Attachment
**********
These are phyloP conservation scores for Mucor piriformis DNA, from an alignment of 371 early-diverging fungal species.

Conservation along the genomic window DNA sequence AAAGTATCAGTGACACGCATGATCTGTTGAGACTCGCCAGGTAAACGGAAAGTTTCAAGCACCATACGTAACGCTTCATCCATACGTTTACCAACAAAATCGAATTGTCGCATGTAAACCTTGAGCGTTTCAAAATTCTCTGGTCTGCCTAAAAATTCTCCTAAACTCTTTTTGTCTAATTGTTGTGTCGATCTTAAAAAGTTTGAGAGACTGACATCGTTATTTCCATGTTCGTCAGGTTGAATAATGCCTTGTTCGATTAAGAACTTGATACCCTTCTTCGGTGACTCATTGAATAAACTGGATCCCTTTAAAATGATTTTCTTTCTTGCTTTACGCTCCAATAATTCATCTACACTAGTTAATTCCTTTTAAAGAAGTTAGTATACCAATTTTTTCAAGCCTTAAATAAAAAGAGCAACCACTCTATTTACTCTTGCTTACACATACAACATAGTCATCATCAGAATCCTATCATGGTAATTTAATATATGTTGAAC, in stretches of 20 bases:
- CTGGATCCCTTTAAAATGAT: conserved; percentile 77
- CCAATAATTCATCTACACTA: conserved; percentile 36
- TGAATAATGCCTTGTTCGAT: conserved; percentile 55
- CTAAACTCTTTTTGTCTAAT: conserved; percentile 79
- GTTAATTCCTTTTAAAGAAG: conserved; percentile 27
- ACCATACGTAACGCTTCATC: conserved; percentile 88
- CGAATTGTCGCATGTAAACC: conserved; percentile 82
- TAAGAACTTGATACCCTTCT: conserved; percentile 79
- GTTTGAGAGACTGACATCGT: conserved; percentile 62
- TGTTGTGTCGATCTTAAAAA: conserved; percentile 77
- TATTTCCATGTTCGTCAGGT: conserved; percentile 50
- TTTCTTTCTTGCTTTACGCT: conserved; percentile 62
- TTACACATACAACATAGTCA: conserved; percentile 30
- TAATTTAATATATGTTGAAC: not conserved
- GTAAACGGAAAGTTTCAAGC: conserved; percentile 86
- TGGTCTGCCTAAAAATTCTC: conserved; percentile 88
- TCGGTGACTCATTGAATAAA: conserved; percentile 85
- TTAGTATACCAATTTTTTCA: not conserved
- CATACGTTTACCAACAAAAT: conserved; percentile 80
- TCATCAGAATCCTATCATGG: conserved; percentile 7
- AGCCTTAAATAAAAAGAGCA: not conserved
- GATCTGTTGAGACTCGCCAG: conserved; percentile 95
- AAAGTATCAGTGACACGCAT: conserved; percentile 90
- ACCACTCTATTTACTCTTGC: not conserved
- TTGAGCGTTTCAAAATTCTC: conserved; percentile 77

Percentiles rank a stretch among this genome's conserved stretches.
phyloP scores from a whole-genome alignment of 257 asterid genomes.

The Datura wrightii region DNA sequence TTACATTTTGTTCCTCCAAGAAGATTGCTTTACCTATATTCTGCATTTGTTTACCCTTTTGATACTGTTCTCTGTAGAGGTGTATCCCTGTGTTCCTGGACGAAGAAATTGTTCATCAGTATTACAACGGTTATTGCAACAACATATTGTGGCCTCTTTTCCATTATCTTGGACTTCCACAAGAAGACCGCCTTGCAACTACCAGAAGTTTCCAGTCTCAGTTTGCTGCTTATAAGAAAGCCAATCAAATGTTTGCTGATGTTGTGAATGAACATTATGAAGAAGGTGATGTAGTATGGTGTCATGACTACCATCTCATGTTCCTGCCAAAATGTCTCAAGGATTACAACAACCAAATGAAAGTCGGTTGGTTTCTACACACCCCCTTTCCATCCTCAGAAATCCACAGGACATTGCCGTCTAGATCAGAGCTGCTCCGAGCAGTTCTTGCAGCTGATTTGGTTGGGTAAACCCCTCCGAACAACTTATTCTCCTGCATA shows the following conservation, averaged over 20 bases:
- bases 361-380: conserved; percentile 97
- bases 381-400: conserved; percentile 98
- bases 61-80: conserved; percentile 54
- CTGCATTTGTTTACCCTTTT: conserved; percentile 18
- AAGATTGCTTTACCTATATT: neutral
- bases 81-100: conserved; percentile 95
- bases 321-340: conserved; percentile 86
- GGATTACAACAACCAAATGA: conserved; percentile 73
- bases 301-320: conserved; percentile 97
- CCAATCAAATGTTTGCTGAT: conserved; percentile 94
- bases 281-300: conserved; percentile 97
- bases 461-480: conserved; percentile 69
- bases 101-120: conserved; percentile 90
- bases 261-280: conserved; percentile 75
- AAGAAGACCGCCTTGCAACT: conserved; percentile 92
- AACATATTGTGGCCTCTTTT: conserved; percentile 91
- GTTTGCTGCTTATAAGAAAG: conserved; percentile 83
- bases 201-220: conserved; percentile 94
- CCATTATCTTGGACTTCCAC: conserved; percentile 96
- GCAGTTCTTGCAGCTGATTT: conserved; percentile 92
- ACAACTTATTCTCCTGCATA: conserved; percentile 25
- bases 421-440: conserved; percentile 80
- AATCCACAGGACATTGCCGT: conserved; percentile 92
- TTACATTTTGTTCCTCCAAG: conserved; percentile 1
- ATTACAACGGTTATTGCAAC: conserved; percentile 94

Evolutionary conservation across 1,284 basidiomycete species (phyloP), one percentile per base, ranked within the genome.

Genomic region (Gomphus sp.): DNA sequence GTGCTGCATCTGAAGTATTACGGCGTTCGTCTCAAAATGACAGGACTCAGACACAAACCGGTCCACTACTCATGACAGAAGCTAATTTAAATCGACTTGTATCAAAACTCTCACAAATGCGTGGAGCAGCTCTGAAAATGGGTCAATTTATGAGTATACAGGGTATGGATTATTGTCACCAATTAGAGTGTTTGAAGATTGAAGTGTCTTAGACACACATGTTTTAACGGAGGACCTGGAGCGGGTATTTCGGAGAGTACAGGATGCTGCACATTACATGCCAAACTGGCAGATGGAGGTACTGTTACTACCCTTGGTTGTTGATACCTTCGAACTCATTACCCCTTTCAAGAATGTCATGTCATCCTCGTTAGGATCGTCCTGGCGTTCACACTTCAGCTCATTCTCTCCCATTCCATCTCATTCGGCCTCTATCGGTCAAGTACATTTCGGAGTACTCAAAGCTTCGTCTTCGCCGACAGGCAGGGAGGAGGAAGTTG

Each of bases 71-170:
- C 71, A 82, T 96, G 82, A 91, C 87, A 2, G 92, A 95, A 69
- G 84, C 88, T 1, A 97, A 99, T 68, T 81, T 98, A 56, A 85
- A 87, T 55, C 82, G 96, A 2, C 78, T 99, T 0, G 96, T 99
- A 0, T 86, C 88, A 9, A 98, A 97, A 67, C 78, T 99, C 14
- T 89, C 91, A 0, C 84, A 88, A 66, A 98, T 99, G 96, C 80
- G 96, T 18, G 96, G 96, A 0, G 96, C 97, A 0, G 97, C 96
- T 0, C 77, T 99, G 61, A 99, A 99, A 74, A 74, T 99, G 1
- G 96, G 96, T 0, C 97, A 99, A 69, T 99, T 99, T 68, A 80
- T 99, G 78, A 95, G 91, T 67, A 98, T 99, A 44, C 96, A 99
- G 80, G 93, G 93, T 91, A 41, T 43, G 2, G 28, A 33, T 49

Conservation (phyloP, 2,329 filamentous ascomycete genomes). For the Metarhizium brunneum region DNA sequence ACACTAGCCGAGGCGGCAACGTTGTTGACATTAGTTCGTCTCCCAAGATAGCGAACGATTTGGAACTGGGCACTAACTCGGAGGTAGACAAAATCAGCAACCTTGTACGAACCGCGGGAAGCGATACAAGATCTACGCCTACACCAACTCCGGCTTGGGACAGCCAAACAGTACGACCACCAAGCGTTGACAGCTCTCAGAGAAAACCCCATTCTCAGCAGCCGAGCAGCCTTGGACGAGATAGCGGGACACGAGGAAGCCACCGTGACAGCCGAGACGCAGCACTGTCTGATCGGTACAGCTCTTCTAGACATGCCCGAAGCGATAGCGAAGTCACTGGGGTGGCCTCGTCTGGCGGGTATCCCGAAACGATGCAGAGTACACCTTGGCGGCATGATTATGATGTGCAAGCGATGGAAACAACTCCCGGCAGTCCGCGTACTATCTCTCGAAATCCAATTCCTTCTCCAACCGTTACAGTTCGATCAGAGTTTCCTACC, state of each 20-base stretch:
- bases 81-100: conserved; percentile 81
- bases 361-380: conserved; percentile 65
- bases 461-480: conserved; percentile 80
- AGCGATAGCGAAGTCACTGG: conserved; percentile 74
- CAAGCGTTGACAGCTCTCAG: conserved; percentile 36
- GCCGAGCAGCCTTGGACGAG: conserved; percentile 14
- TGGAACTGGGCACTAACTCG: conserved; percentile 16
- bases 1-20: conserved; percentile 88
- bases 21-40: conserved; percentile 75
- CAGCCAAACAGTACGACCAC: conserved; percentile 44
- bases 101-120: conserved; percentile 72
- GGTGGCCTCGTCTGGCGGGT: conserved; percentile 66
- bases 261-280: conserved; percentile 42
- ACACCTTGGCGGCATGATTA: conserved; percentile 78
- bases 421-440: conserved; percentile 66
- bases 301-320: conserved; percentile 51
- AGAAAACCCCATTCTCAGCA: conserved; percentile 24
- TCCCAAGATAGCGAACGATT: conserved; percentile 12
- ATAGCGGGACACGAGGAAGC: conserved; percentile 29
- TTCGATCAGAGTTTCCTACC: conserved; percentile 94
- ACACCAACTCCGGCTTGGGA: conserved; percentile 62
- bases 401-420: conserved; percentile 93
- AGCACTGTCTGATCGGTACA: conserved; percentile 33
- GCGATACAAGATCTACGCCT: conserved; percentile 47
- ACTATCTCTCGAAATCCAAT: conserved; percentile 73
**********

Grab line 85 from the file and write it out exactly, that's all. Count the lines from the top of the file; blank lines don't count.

- bases 301-320: conserved; percentile 51